This is the latest in a series of guest posts from Mitchell Pruitt, a recent U of A honors graduate and current graduate student in the Department of Biological Sciences. An avid bird watcher for seven years, Mitchell – at age 17 in 2011 – ranked No. 4 on a list of people who had seen the most birds in Arkansas, when he documented 311 avian species. In this dispatch, Mitchell describes his search this summer for northern saw-whet owls in Pennsylvania.
Gear-laden and ready for almost anything, I watched the sun as it sank below the horizon. My watch read 8:35 p.m. and the sun had just disappeared, illuminating the clouds with golden-orange light. It looked like rain might come in the morning, but for now, the night would be beautiful. Our group piled into the car and began our expedition. We parked at the end of a road along the east bank of the Little Schuylkill River, which flows into the Schuylkill River at Port Clinton before working its way past Valley Forge. From there, the water flows into the Delaware River at Philadelphia, then to the Atlantic Ocean. Armed with a camera, binoculars, and a spotlight, I was going to find a very special bird, which to me, is adventure in itself.
For two years, soon to be more, I have been trapping northern saw-whet owls in Arkansas, a state through which their migration was unknown before 2015. Like many states, Pennsylvania sees an increase in saw-whets during fall migration. Knowledge of their exact numbers in the state is limited in part due to their secretive nature, and in part due to being understudied. During the breeding season, they have a preference for riparian woodland with the thick cover for roosting and cavity-riddled deciduous trees for nesting. In Pennsylvania, their cover comes in the form of rhododendron thickets and hemlock trees. Among the smallest owls in North America, saw-whets are easy to miss, as I would learn after attempting to find them for the first time … and the second, and third, and fourth.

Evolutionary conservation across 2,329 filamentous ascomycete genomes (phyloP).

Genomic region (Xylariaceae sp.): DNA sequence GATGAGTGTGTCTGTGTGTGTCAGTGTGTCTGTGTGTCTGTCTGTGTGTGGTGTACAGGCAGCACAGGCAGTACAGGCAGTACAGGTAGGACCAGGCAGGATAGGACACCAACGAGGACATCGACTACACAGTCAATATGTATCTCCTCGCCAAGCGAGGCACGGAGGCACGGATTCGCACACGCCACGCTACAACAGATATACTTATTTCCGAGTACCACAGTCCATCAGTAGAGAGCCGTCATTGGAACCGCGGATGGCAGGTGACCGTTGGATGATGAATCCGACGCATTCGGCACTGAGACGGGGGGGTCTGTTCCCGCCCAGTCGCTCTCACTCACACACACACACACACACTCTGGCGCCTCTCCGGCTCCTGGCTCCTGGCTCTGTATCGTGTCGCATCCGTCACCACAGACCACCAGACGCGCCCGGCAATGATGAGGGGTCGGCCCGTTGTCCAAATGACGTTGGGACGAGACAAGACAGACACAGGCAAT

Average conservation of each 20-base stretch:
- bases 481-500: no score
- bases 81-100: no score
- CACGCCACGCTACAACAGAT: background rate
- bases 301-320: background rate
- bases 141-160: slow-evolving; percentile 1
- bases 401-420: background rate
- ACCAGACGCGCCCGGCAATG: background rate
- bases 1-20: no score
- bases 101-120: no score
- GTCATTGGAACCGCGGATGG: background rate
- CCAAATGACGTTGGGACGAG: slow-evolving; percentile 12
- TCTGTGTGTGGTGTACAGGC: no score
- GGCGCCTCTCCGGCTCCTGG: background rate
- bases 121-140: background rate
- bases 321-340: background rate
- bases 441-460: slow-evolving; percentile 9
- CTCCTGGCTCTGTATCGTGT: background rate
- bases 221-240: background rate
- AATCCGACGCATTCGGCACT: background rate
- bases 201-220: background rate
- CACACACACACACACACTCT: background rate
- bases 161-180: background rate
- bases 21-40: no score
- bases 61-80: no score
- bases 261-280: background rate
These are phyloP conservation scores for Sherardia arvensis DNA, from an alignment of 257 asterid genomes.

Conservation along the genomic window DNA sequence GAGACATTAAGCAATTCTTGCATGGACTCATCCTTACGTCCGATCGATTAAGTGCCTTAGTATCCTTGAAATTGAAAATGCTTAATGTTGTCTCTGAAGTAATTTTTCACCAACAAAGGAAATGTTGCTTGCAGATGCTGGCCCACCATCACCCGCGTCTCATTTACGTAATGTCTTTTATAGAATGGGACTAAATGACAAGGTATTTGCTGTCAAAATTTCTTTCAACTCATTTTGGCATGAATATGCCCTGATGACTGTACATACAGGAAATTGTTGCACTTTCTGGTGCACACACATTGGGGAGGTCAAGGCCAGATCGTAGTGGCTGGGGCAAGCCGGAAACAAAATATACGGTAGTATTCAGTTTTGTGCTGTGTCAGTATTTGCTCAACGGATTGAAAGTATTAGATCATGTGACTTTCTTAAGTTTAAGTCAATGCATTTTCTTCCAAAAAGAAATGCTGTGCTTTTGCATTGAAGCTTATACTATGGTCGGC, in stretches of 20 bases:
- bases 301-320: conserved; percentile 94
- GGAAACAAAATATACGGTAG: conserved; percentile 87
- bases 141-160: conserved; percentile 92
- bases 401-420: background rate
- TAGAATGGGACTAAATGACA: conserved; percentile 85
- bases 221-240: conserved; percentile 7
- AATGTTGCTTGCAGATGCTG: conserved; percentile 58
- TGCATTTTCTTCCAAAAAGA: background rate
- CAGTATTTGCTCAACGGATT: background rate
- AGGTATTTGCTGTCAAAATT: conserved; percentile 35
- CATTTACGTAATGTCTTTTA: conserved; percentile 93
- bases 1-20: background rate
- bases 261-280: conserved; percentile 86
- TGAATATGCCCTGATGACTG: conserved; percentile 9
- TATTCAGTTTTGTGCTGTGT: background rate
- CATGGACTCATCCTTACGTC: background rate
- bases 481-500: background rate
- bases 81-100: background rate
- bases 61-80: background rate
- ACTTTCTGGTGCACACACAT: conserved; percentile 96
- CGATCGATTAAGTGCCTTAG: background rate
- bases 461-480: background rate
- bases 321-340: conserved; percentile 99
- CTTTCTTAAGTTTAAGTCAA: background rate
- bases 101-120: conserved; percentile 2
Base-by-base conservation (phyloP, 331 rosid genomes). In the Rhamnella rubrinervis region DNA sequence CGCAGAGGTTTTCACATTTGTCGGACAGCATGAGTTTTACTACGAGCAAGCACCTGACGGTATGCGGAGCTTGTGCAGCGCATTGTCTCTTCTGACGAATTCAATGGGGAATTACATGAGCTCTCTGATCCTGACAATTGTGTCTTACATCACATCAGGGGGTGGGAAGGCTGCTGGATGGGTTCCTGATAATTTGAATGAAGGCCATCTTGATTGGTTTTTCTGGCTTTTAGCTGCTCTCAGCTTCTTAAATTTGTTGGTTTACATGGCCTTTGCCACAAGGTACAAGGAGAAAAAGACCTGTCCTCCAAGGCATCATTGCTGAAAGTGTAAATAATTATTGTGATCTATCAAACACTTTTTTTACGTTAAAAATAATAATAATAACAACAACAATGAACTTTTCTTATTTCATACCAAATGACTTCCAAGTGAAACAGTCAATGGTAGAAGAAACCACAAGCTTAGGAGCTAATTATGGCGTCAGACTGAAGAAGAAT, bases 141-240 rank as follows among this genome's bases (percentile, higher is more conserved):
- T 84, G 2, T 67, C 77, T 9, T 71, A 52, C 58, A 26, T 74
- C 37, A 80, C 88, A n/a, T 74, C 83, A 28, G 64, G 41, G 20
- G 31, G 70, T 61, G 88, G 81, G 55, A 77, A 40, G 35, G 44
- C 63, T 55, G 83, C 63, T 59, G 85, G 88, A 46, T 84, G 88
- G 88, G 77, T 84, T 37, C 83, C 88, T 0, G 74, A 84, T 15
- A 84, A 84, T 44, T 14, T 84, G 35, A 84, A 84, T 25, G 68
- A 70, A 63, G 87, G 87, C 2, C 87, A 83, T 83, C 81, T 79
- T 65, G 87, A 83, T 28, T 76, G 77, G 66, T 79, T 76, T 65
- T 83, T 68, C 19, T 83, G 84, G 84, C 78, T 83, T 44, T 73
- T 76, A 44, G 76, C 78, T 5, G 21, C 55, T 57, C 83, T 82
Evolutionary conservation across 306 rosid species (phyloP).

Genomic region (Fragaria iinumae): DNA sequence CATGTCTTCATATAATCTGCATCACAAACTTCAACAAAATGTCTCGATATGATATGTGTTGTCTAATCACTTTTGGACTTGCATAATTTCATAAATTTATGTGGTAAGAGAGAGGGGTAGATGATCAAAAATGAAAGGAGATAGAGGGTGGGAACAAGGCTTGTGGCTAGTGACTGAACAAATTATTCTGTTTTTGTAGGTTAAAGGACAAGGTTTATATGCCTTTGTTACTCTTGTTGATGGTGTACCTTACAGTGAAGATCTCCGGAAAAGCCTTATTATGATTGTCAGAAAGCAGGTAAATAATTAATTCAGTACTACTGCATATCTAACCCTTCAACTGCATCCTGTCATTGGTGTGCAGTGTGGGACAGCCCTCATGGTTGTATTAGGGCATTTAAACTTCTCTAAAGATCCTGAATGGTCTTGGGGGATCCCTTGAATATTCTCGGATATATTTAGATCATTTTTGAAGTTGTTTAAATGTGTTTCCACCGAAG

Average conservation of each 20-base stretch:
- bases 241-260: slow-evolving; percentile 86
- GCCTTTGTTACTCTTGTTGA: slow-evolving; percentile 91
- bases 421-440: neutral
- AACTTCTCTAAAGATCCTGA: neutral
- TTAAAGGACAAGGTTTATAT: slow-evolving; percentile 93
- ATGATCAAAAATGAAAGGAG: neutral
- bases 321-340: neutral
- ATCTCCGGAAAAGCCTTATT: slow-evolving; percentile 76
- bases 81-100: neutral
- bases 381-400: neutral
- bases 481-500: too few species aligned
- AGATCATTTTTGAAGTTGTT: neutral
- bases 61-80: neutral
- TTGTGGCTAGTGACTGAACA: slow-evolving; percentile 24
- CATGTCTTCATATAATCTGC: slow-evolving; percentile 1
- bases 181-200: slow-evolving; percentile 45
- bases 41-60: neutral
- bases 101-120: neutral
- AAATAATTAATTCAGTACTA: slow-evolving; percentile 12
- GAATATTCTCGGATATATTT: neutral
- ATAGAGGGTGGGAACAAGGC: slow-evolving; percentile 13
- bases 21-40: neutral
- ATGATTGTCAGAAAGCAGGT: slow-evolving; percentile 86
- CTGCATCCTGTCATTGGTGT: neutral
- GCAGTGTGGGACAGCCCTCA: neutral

Near the Little Schuylkill, the habitat looks perfect for saw-whet owls. Mature hemlocks rise above the surrounding forest, a host of little ones intermingling with deciduous trees below. Nearby, rhododendron grows thick along streams, rivulets down the cool, north-facing slopes. It was in this perfect habitat, a few mornings before, I decided to play back the saw-whets’ call just to see if there would be a response. The night before brought rain. Mist and cool temperatures carried over into morning, which to a saw-whet must have been heaven. Enshrouded somewhere beyond visibility, a response was given: an ascending whine from near the river below. After two hours of heavy bushwhacking and no owl, I designated it a win for the birds. A few days later, I decided to try again, this time at night.
As the evening darkened, I tried playback to pinpoint the owl’s location. Not only was I surprised to hear a saw-whet respond from the exact same location as a few days before, I was even more surprised by a second response, much closer than the bird that would require bushwhacking again. I opted for the more straightforward location. As one might have expected at night, things weren’t straightforward and the bird was not located. It called several more times, even chattering angrily at something, maybe the intruders. Though tempting, I didn’t enter its domain this night.
The following night again found me silently wandering the dark forest. The owls knew I was there. With two other biologists from Mexico, I sat quietly in a grove of hemlocks. The forest around us was eerily quiet, maybe waiting on the rain that was to come later in the night. One saw-whet called from this grove, but it was nowhere to be seen or heard. I suspect we may have been near the bird’s day-roosting site. Now it was dark and we were once again on the owl’s terms. Looking downslope, we could not see the road where fireflies danced. We were at home only with flying squirrels – and probably one of the saw-whets watching silently.